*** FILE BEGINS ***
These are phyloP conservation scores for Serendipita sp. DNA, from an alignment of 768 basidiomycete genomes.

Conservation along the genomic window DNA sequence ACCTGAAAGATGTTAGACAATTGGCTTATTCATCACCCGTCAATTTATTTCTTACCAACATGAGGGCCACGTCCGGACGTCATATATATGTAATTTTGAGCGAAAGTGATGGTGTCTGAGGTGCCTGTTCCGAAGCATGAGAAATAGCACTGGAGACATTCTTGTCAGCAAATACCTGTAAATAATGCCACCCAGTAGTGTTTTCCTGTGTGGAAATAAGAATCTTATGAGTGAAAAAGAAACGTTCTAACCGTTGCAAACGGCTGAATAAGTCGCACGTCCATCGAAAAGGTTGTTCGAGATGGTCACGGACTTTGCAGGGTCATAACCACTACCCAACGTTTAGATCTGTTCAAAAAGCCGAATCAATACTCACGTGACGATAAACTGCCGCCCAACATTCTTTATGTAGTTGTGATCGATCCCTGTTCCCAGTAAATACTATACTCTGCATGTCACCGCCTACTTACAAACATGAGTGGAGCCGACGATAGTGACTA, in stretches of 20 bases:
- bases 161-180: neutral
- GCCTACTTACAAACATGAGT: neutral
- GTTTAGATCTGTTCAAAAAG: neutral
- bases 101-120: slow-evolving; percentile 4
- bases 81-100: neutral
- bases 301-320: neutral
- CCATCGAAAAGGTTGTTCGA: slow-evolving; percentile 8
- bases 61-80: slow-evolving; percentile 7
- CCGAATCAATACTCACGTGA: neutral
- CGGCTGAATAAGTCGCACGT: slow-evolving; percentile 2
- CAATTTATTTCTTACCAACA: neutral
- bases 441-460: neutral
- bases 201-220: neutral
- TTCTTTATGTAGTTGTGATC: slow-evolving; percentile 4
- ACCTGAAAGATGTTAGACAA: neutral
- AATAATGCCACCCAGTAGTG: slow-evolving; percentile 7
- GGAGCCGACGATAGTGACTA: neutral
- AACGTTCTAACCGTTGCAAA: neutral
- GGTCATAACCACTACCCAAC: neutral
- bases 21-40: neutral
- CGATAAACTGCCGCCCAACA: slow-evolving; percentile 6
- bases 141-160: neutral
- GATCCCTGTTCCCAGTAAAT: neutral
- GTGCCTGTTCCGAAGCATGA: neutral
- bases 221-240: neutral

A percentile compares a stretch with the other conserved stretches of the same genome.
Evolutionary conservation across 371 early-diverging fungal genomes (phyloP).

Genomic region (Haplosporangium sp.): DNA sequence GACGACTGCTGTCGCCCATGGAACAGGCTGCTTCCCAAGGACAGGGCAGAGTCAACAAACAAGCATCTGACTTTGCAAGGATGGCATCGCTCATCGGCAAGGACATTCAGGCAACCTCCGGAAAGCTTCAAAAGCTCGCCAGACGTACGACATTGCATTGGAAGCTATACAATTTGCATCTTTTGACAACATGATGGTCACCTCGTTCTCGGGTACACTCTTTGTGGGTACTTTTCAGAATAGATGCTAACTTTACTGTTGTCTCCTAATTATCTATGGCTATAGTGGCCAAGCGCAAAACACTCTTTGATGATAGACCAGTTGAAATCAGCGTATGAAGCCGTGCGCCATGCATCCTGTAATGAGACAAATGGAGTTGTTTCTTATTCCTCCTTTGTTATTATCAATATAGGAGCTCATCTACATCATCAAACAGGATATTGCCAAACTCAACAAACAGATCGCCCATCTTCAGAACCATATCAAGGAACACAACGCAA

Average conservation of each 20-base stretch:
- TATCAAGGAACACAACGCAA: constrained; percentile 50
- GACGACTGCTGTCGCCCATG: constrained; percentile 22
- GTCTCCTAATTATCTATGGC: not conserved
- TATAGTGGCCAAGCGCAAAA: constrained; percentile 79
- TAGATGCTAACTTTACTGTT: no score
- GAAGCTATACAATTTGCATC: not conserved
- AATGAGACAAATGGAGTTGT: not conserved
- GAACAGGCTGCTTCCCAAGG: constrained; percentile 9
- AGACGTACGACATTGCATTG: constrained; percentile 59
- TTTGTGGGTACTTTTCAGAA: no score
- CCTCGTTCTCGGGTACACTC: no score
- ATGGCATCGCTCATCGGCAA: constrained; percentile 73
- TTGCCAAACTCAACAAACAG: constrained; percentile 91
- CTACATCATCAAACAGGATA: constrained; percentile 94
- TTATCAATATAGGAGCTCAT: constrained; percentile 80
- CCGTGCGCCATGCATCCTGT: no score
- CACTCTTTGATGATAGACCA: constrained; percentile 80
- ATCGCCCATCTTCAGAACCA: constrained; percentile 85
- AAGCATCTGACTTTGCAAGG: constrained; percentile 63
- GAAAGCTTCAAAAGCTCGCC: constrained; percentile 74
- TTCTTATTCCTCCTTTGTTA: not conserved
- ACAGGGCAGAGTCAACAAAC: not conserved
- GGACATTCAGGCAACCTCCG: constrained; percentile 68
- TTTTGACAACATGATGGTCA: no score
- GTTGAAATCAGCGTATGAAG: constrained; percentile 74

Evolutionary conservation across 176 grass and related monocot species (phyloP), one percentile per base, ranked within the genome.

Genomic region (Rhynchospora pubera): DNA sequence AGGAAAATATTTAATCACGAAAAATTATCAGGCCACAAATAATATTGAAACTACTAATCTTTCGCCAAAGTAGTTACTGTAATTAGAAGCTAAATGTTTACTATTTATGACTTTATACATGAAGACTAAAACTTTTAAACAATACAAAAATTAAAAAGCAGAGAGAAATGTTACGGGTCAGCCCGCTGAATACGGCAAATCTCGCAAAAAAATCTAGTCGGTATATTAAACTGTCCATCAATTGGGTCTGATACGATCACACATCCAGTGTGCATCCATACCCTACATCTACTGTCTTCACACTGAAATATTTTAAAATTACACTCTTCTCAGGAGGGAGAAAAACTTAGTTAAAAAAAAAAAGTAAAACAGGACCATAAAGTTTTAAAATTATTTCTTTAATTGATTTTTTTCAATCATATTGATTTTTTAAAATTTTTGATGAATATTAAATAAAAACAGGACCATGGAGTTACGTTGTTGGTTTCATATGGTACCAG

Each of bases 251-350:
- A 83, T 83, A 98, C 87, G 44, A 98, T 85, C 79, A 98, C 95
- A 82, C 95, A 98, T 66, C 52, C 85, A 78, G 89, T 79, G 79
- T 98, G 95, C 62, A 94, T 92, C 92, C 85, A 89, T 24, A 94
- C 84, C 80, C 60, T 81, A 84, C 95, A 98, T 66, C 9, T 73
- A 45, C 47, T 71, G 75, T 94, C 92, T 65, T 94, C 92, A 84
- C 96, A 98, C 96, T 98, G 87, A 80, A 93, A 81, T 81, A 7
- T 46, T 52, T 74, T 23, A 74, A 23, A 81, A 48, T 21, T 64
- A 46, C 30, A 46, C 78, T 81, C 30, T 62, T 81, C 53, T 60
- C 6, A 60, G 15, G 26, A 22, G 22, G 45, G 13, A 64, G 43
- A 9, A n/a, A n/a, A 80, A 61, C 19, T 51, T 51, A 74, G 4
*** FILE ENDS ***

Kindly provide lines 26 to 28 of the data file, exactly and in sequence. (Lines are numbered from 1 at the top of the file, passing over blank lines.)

- GTGCCTGTTCCGAAGCATGA: neutral
- bases 221-240: neutral

A percentile compares a stretch with the other conserved stretches of the same genome.